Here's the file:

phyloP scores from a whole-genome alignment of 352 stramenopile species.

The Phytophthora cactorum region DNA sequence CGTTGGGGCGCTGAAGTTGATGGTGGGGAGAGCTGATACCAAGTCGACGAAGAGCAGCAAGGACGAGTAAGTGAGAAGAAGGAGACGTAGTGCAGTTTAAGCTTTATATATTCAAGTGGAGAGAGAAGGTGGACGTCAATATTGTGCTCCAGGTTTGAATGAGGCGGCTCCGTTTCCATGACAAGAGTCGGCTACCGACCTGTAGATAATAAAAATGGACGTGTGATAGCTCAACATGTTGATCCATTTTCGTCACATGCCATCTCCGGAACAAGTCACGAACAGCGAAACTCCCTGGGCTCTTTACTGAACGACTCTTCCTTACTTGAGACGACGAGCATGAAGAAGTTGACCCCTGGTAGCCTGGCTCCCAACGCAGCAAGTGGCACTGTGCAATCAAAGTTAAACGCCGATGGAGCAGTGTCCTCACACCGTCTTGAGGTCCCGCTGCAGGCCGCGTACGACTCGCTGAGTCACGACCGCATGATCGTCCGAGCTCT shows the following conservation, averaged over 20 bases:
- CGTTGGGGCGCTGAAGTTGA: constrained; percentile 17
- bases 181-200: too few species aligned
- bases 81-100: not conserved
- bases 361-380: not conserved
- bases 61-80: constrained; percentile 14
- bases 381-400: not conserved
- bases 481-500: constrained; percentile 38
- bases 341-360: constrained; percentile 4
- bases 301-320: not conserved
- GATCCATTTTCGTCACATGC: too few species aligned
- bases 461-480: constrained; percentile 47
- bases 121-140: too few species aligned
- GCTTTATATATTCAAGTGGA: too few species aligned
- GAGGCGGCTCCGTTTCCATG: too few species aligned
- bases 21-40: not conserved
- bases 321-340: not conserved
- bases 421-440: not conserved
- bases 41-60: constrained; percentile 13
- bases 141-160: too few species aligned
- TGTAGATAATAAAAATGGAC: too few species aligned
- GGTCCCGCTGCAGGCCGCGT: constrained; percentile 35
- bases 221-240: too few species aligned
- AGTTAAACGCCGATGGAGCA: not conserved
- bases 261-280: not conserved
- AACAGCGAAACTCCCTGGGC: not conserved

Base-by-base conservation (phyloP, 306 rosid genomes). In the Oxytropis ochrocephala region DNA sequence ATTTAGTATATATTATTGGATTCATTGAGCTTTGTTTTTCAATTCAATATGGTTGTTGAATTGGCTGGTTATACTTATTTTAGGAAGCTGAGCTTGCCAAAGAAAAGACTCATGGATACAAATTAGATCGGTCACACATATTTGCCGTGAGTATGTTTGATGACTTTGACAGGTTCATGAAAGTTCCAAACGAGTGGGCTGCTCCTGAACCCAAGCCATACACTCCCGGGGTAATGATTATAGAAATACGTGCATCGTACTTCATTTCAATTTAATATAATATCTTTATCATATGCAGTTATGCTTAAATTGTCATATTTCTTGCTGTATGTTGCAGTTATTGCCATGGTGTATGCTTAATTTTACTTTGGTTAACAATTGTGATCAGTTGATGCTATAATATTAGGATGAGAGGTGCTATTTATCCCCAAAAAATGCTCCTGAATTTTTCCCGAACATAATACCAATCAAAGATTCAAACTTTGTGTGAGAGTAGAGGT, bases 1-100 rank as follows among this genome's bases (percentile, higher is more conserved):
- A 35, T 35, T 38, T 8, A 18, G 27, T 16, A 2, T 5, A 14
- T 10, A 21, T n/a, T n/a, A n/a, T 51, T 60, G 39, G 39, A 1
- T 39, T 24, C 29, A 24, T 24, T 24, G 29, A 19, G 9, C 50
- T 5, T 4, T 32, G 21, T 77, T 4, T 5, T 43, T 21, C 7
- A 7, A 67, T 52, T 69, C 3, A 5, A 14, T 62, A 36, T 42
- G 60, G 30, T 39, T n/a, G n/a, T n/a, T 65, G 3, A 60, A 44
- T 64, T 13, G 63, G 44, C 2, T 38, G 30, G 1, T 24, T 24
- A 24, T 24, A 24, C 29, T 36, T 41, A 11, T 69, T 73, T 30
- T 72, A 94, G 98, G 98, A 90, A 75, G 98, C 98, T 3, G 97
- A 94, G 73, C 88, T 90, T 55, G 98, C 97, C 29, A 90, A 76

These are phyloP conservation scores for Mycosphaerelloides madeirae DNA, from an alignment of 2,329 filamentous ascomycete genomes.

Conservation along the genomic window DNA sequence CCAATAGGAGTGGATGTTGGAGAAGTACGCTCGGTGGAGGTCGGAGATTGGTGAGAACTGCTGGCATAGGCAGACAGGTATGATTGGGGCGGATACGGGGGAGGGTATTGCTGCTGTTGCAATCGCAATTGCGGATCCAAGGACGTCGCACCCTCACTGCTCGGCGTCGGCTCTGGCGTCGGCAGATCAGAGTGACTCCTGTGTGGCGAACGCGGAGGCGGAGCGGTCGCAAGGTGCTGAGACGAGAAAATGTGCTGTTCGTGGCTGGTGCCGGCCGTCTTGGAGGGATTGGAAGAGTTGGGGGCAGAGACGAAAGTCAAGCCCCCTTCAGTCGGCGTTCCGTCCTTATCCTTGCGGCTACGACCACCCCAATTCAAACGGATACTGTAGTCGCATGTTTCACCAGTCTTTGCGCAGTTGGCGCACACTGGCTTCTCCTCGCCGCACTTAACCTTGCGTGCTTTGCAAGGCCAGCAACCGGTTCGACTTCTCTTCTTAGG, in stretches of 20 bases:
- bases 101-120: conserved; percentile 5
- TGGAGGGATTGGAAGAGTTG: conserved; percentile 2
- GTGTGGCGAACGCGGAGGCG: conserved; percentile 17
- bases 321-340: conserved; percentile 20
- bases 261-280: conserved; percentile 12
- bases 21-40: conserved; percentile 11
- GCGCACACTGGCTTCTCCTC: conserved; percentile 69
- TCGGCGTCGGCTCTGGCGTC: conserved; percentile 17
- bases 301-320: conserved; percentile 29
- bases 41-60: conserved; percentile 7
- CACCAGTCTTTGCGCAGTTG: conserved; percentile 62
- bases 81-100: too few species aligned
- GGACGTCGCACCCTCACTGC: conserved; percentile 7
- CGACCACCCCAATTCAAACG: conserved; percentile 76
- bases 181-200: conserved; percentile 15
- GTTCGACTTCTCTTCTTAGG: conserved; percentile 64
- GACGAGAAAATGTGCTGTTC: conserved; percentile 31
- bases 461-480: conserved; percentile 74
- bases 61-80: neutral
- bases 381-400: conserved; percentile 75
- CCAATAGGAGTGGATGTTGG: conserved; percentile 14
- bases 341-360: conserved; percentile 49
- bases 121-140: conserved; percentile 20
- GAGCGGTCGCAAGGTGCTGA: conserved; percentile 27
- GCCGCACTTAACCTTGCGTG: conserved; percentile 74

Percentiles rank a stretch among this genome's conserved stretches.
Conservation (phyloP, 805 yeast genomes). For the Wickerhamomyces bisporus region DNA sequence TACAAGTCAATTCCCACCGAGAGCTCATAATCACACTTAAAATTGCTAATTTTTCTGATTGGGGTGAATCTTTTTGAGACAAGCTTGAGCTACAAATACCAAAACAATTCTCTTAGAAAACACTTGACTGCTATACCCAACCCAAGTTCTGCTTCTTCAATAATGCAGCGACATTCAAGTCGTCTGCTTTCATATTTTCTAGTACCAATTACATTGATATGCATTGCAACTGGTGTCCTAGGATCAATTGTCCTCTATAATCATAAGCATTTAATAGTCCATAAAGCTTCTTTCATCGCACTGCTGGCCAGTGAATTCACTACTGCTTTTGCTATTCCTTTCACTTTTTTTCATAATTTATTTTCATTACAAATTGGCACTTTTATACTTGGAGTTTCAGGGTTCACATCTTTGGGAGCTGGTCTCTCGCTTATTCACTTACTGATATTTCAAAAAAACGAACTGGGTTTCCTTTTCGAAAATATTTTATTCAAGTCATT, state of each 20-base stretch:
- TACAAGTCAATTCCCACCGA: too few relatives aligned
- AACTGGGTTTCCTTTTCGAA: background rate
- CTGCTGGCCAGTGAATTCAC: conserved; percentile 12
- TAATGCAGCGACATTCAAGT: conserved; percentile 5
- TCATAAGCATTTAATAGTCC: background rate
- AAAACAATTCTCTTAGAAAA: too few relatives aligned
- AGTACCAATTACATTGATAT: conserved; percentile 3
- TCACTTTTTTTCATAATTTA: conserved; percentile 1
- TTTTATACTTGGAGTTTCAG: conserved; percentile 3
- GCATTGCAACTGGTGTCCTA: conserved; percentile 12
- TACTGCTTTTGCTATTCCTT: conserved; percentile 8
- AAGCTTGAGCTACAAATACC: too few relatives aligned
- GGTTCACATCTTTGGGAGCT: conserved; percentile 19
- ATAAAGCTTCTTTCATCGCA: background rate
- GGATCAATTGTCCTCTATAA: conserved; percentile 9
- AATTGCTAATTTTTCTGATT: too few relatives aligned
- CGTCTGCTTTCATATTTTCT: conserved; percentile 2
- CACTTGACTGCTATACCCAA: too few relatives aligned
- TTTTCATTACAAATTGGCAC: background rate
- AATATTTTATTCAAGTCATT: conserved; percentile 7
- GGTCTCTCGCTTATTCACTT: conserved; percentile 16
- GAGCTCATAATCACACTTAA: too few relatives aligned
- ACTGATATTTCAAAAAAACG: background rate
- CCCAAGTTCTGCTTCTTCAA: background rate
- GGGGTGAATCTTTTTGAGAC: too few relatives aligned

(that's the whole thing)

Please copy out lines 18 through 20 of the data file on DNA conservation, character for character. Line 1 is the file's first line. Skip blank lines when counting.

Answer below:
- bases 321-340: not conserved
- bases 421-440: not conserved
- bases 41-60: constrained; percentile 13